They were constantly looking for a way with which they could be able to govern an increasing number of people. This need to find a better way to lead larger amounts of people, was because the cities were growing fast and required greater control.
Each culture had a particular way of governing its people, but it was the same stratified system for all. In this system, the ruler was considered a god or an emissary from heaven, and the people had to pay tribute to him. The way to do this was by bringing him exotic gifts from distant lands, by giving him the best crops of the harvest or human sacrifices in his honor.
6. The Ancient Calendar
For Mesoamerican civilizations, time was a sacred element, a creation of the gods, who also provided them with a calendar. For instance, among the Mexicas Oxomoco, and Cipactónal were the ones who created the calendar and gave it to mankind. This divine gift allowed the recording of significant moments in their history, their daily life, ritual events, and the agricultural cycle to obtain good harvests.
The Mesoamerican calendar is the combination of 2 calendars, a 365-day cycle called in Nahuatl Xiuhpohualli or count of the year. The other one is a 260-day cycle calendar called in Nahuatl Tonalpohualli or count of the days.
The Xiuhpohualli was the calendar used by the common people, as it kept track of the solar year, and it was related to the cycles of the Sun, the Moon, and maybe the planet Venus. The Tonalpohualli was a “sacred” calendar, as it was used mostly by priests. It is theorized by many investigators that the Olmecs were the creators of the 260-day calendar.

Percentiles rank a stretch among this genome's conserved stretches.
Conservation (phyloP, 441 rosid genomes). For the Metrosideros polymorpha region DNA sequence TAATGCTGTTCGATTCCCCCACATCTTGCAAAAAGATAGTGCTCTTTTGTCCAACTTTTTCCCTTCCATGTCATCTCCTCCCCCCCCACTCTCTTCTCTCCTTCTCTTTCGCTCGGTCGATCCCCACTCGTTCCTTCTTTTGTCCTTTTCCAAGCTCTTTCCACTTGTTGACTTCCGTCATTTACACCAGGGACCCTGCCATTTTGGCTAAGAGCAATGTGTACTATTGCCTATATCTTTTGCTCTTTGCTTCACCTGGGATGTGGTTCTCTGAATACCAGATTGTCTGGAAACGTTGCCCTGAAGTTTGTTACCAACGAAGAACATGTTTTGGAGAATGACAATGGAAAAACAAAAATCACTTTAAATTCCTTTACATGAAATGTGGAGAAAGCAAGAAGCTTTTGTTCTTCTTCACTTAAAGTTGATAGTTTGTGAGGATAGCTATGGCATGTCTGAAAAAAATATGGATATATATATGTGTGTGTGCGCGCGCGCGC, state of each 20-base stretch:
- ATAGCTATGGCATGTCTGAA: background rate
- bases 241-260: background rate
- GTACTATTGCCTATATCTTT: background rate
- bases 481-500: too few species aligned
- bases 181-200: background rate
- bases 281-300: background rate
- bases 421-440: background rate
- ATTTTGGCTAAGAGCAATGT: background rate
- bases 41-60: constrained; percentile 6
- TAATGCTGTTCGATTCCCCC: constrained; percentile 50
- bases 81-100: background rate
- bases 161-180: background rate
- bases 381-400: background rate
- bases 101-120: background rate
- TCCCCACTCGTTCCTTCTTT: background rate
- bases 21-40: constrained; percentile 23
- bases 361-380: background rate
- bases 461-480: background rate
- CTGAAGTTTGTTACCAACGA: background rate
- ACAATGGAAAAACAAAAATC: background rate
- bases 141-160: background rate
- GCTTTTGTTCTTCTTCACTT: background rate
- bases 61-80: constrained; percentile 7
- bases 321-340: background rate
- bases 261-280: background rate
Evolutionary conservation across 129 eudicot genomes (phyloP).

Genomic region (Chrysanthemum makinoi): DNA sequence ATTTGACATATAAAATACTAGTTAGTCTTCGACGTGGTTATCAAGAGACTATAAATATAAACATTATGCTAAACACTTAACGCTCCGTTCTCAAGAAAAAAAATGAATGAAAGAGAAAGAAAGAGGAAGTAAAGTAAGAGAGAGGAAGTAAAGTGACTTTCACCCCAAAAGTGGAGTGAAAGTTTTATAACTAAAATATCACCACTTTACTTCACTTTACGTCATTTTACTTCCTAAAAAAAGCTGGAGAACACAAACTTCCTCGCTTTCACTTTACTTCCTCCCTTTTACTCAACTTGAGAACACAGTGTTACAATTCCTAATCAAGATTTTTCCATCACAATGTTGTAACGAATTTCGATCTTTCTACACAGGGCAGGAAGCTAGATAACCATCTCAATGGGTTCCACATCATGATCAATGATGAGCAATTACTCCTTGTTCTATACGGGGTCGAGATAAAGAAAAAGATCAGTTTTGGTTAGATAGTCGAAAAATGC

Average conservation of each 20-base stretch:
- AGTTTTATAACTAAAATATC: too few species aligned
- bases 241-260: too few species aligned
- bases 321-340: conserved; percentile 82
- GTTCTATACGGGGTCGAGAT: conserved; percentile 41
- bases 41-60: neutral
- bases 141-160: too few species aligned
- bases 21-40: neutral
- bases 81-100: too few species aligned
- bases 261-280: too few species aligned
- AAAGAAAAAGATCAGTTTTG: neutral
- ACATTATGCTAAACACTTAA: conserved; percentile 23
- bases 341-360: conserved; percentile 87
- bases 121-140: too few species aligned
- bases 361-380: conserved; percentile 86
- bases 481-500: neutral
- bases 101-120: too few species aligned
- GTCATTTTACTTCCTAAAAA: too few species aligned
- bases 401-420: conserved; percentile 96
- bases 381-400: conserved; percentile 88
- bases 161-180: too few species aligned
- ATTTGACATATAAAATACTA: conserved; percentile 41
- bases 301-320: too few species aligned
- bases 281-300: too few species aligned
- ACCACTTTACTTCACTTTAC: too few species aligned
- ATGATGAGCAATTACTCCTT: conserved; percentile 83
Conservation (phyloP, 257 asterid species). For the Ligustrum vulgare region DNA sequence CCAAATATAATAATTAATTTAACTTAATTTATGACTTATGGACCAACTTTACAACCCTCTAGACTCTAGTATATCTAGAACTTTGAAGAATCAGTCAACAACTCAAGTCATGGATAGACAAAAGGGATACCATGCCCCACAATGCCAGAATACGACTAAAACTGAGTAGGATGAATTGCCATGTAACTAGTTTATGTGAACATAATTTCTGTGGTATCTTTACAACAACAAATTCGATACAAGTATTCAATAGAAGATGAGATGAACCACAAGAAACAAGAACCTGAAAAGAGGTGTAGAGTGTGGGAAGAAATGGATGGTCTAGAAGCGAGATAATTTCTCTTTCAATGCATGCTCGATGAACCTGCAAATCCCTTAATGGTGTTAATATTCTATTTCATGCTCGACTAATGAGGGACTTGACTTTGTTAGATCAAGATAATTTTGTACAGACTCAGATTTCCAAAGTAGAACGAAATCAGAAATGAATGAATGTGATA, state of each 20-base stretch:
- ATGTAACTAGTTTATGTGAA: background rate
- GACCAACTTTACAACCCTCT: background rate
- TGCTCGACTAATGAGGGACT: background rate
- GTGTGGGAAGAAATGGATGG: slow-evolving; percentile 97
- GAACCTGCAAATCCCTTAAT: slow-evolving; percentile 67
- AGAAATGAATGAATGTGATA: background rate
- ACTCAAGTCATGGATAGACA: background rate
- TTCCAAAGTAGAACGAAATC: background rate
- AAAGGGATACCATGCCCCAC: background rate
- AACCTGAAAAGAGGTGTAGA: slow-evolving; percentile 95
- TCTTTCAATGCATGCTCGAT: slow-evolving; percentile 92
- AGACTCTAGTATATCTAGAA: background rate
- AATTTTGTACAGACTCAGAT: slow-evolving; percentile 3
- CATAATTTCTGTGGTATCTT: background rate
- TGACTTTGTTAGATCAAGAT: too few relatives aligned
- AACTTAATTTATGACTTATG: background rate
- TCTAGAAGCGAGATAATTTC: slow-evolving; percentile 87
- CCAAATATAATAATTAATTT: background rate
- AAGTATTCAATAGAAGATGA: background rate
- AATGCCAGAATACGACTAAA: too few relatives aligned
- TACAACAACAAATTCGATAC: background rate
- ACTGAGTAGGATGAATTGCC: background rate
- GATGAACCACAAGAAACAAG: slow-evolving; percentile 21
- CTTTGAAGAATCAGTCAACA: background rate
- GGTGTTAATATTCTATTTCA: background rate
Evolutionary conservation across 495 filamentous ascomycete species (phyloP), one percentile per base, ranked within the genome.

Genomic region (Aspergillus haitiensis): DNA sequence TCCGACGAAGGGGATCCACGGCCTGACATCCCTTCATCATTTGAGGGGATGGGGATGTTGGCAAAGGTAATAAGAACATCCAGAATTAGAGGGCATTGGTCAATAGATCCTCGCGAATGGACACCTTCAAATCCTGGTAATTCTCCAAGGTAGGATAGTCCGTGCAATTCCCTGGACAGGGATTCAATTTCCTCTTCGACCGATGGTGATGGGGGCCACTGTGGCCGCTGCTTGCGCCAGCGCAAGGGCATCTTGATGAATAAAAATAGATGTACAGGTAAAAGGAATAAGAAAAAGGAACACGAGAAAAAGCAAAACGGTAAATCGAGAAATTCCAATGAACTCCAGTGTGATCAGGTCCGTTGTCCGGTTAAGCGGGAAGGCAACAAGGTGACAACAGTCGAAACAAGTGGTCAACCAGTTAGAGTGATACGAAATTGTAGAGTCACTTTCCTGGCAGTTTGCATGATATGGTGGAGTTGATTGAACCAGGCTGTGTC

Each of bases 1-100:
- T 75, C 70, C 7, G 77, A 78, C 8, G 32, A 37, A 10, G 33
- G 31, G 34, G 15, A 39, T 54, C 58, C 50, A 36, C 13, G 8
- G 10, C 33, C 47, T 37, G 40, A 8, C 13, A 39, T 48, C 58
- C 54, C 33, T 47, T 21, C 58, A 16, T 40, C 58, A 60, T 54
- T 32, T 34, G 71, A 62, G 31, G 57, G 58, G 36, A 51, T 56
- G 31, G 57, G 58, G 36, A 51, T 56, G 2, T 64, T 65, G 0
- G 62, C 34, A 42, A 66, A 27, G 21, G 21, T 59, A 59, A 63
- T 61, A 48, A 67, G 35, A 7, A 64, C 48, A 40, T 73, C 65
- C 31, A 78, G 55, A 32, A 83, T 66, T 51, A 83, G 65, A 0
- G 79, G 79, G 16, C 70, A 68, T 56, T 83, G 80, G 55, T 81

Mesoamerican civilizations had a vast knowledge in mathematics and astronomy, and they used this knowledge to build observatories, in archaeological sites such as Monte Albán or Chichén Itzá. These observatories were used to study the movement of the stars and the trajectory of the planets. With the data obtained from these studies, they were able to do accurate calendar readings and record them in stone, ceramics or cloth.
This knowledge was inherited from generation to generation until today, where it was discovered by various researchers.
7. Trade Between Mesoamerican Civilizations
This activity could be considered as the most important for all the empires and city-states that resided in Mesoamerica. With war, they managed to expand their territory to form bigger empires and were able to obtain valuable resources. But trade activities contributed more in the long term and gave identity to these cultures because all cities practiced commerce.
Mesoamerican civilizations had at their disposal a wide variety of products. These products were used by citizens to trade in local markets, with neighboring towns or with other civilizations.
The market of Tlatelolco in Teotihuacan serves as a good example, as it was supposed to be very big and full of merchandise. Hernan Cortés was so amazed by its diversity that he claimed that only a handful of cities in Europe could rival it.
The cultures were enriched with constant trade, and an amalgam of knowledge and social customs was created. This often gave rise to the cultural developments that we know today thanks to historians and archaeologists who made the records of their findings.